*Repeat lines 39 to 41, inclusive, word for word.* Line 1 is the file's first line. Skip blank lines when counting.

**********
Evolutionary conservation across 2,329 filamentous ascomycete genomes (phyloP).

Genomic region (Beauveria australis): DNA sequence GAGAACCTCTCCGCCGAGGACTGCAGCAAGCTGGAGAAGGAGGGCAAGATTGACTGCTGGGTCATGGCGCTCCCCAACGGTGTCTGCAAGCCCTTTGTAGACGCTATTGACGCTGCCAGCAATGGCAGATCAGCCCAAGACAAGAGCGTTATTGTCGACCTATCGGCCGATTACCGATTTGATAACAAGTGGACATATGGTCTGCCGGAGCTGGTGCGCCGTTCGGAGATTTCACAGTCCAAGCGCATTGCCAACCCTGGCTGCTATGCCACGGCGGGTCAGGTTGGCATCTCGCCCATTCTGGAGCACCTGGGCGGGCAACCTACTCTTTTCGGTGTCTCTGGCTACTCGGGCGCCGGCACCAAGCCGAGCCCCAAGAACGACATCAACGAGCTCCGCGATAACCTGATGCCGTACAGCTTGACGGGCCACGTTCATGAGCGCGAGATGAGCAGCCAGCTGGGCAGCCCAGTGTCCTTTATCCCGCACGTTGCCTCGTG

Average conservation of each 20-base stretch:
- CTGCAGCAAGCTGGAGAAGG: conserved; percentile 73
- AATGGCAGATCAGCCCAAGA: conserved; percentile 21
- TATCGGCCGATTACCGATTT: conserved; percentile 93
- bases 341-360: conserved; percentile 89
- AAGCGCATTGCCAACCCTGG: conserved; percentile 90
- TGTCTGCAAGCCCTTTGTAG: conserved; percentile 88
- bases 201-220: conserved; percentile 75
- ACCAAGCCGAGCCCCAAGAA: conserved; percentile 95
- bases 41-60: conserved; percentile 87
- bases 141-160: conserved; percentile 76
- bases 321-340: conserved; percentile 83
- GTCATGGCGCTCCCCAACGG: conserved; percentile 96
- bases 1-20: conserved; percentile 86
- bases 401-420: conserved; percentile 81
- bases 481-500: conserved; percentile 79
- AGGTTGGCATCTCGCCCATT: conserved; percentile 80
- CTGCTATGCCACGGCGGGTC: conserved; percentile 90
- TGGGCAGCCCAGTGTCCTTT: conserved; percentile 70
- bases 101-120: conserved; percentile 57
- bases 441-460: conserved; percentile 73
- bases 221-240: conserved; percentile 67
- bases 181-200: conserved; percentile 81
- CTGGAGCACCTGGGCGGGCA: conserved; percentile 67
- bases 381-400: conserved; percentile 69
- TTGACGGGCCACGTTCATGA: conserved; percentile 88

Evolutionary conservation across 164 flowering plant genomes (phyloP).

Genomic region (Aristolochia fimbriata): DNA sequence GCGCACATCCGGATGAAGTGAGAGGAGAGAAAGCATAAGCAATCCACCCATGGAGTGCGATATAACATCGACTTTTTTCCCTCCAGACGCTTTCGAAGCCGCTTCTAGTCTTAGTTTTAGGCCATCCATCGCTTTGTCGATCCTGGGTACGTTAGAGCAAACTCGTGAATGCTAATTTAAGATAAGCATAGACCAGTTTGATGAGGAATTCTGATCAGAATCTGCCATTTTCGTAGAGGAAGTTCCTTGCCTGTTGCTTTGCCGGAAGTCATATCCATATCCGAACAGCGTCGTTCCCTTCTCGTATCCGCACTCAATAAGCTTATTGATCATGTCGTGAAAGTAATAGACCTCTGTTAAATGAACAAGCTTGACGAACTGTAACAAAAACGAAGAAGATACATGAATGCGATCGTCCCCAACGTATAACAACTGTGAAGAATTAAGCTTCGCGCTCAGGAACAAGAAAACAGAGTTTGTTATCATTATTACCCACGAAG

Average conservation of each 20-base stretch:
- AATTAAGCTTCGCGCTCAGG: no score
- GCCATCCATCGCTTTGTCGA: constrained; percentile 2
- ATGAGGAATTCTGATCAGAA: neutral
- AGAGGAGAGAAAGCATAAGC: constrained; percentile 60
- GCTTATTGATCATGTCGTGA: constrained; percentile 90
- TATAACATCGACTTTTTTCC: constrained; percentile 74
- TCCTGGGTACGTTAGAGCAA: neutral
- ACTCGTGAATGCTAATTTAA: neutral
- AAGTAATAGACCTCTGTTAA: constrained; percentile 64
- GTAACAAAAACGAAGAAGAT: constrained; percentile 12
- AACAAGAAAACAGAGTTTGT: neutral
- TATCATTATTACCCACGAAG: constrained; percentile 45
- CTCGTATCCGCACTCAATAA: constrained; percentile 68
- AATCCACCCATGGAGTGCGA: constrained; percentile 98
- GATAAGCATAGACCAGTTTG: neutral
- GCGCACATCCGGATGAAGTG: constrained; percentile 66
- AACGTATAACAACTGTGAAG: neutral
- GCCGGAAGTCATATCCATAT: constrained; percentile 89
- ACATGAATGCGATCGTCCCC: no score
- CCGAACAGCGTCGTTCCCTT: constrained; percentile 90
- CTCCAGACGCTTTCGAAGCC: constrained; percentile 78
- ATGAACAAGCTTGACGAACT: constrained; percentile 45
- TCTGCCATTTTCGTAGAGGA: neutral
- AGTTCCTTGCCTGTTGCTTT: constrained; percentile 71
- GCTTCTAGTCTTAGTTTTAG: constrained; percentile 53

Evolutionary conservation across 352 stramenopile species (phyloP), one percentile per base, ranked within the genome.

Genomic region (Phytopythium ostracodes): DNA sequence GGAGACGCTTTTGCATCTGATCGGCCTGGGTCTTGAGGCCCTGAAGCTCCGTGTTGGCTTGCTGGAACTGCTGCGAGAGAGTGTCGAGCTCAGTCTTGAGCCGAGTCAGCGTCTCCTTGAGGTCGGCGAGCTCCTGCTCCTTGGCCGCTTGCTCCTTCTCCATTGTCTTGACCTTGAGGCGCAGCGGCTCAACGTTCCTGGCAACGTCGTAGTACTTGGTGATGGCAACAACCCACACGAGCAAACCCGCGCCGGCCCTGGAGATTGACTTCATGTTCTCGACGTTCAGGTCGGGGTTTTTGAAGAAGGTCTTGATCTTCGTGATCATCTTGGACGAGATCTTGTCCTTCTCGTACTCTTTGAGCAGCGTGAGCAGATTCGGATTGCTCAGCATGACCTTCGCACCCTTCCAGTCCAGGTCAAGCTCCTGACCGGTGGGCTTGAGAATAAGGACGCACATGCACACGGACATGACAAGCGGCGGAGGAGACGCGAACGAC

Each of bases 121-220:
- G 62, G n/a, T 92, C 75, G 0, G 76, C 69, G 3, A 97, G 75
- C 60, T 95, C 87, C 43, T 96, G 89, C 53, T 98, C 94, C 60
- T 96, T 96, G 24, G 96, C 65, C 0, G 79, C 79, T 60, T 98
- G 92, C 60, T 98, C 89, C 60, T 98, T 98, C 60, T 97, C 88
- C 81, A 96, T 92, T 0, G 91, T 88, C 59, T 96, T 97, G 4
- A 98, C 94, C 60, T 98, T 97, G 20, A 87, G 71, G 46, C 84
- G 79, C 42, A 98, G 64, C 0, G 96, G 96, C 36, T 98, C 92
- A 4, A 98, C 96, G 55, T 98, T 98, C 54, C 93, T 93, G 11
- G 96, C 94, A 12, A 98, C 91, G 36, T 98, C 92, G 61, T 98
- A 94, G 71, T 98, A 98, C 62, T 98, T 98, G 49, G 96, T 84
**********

- ACTCGTGAATGCTAATTTAA: neutral
- AAGTAATAGACCTCTGTTAA: constrained; percentile 64
- GTAACAAAAACGAAGAAGAT: constrained; percentile 12